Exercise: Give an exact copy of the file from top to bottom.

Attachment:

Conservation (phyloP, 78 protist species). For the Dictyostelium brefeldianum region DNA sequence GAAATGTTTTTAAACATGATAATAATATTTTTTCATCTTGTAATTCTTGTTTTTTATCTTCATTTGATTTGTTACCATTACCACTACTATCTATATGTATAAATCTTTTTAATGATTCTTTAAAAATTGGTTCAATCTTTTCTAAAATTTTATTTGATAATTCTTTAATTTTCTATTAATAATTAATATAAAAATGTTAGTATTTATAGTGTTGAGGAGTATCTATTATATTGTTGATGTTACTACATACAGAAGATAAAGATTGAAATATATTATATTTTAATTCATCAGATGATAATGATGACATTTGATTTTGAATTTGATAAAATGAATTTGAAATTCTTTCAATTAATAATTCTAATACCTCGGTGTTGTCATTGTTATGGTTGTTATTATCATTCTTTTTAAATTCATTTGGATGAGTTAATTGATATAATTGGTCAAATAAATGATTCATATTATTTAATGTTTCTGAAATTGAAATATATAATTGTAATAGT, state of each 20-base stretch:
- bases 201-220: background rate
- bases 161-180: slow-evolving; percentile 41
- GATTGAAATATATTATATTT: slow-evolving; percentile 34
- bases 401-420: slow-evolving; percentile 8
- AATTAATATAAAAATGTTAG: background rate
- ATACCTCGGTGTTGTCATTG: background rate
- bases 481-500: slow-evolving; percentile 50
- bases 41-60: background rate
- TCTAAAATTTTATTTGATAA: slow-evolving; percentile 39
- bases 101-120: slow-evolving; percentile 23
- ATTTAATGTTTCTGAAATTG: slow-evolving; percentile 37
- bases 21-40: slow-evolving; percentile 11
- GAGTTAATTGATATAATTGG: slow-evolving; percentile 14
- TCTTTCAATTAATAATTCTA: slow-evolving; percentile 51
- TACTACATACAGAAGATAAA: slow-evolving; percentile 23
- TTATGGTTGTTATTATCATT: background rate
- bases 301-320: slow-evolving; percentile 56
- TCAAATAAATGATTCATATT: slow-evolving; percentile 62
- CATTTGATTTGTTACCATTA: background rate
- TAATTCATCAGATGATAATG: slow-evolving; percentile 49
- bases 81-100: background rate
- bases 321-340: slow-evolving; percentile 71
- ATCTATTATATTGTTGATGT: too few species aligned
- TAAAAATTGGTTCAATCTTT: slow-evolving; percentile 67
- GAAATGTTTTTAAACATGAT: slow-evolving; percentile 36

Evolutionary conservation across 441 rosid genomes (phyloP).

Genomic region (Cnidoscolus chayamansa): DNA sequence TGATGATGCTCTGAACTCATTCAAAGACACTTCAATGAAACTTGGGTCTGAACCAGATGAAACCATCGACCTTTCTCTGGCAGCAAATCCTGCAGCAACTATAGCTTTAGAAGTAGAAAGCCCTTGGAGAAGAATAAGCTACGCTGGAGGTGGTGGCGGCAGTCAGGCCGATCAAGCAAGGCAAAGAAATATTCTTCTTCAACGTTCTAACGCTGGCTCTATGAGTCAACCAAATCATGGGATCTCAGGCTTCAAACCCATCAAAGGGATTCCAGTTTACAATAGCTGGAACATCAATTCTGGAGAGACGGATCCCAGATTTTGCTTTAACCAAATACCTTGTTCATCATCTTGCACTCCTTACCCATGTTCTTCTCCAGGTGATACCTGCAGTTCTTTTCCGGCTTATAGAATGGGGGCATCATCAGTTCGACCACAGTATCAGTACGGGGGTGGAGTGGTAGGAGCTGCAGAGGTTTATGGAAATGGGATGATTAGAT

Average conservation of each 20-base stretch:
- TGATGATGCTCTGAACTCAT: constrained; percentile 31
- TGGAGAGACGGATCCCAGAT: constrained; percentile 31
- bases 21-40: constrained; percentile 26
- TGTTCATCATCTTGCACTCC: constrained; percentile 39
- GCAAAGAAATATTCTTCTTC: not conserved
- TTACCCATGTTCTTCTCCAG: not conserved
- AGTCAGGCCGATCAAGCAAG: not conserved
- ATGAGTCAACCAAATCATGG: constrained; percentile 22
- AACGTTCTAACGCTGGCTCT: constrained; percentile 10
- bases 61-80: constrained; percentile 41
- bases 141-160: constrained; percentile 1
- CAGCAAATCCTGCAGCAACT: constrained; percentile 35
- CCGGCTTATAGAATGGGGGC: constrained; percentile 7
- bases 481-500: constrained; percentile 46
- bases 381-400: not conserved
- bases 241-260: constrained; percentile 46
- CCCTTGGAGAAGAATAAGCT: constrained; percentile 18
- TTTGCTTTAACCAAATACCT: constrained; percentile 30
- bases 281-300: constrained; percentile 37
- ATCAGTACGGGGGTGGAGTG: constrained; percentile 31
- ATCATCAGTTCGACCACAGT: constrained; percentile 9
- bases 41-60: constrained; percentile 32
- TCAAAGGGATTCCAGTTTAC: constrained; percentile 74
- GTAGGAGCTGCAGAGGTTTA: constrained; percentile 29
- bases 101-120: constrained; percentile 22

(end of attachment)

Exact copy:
Conservation (phyloP, 78 protist species). For the Dictyostelium brefeldianum region DNA sequence GAAATGTTTTTAAACATGATAATAATATTTTTTCATCTTGTAATTCTTGTTTTTTATCTTCATTTGATTTGTTACCATTACCACTACTATCTATATGTATAAATCTTTTTAATGATTCTTTAAAAATTGGTTCAATCTTTTCTAAAATTTTATTTGATAATTCTTTAATTTTCTATTAATAATTAATATAAAAATGTTAGTATTTATAGTGTTGAGGAGTATCTATTATATTGTTGATGTTACTACATACAGAAGATAAAGATTGAAATATATTATATTTTAATTCATCAGATGATAATGATGACATTTGATTTTGAATTTGATAAAATGAATTTGAAATTCTTTCAATTAATAATTCTAATACCTCGGTGTTGTCATTGTTATGGTTGTTATTATCATTCTTTTTAAATTCATTTGGATGAGTTAATTGATATAATTGGTCAAATAAATGATTCATATTATTTAATGTTTCTGAAATTGAAATATATAATTGTAATAGT, state of each 20-base stretch:
- bases 201-220: background rate
- bases 161-180: slow-evolving; percentile 41
- GATTGAAATATATTATATTT: slow-evolving; percentile 34
- bases 401-420: slow-evolving; percentile 8
- AATTAATATAAAAATGTTAG: background rate
- ATACCTCGGTGTTGTCATTG: background rate
- bases 481-500: slow-evolving; percentile 50
- bases 41-60: background rate
- TCTAAAATTTTATTTGATAA: slow-evolving; percentile 39
- bases 101-120: slow-evolving; percentile 23
- ATTTAATGTTTCTGAAATTG: slow-evolving; percentile 37
- bases 21-40: slow-evolving; percentile 11
- GAGTTAATTGATATAATTGG: slow-evolving; percentile 14
- TCTTTCAATTAATAATTCTA: slow-evolving; percentile 51
- TACTACATACAGAAGATAAA: slow-evolving; percentile 23
- TTATGGTTGTTATTATCATT: background rate
- bases 301-320: slow-evolving; percentile 56
- TCAAATAAATGATTCATATT: slow-evolving; percentile 62
- CATTTGATTTGTTACCATTA: background rate
- TAATTCATCAGATGATAATG: slow-evolving; percentile 49
- bases 81-100: background rate
- bases 321-340: slow-evolving; percentile 71
- ATCTATTATATTGTTGATGT: too few species aligned
- TAAAAATTGGTTCAATCTTT: slow-evolving; percentile 67
- GAAATGTTTTTAAACATGAT: slow-evolving; percentile 36

Evolutionary conservation across 441 rosid genomes (phyloP).

Genomic region (Cnidoscolus chayamansa): DNA sequence TGATGATGCTCTGAACTCATTCAAAGACACTTCAATGAAACTTGGGTCTGAACCAGATGAAACCATCGACCTTTCTCTGGCAGCAAATCCTGCAGCAACTATAGCTTTAGAAGTAGAAAGCCCTTGGAGAAGAATAAGCTACGCTGGAGGTGGTGGCGGCAGTCAGGCCGATCAAGCAAGGCAAAGAAATATTCTTCTTCAACGTTCTAACGCTGGCTCTATGAGTCAACCAAATCATGGGATCTCAGGCTTCAAACCCATCAAAGGGATTCCAGTTTACAATAGCTGGAACATCAATTCTGGAGAGACGGATCCCAGATTTTGCTTTAACCAAATACCTTGTTCATCATCTTGCACTCCTTACCCATGTTCTTCTCCAGGTGATACCTGCAGTTCTTTTCCGGCTTATAGAATGGGGGCATCATCAGTTCGACCACAGTATCAGTACGGGGGTGGAGTGGTAGGAGCTGCAGAGGTTTATGGAAATGGGATGATTAGAT

Average conservation of each 20-base stretch:
- TGATGATGCTCTGAACTCAT: constrained; percentile 31
- TGGAGAGACGGATCCCAGAT: constrained; percentile 31
- bases 21-40: constrained; percentile 26
- TGTTCATCATCTTGCACTCC: constrained; percentile 39
- GCAAAGAAATATTCTTCTTC: not conserved
- TTACCCATGTTCTTCTCCAG: not conserved
- AGTCAGGCCGATCAAGCAAG: not conserved
- ATGAGTCAACCAAATCATGG: constrained; percentile 22
- AACGTTCTAACGCTGGCTCT: constrained; percentile 10
- bases 61-80: constrained; percentile 41
- bases 141-160: constrained; percentile 1
- CAGCAAATCCTGCAGCAACT: constrained; percentile 35
- CCGGCTTATAGAATGGGGGC: constrained; percentile 7
- bases 481-500: constrained; percentile 46
- bases 381-400: not conserved
- bases 241-260: constrained; percentile 46
- CCCTTGGAGAAGAATAAGCT: constrained; percentile 18
- TTTGCTTTAACCAAATACCT: constrained; percentile 30
- bases 281-300: constrained; percentile 37
- ATCAGTACGGGGGTGGAGTG: constrained; percentile 31
- ATCATCAGTTCGACCACAGT: constrained; percentile 9
- bases 41-60: constrained; percentile 32
- TCAAAGGGATTCCAGTTTAC: constrained; percentile 74
- GTAGGAGCTGCAGAGGTTTA: constrained; percentile 29
- bases 101-120: constrained; percentile 22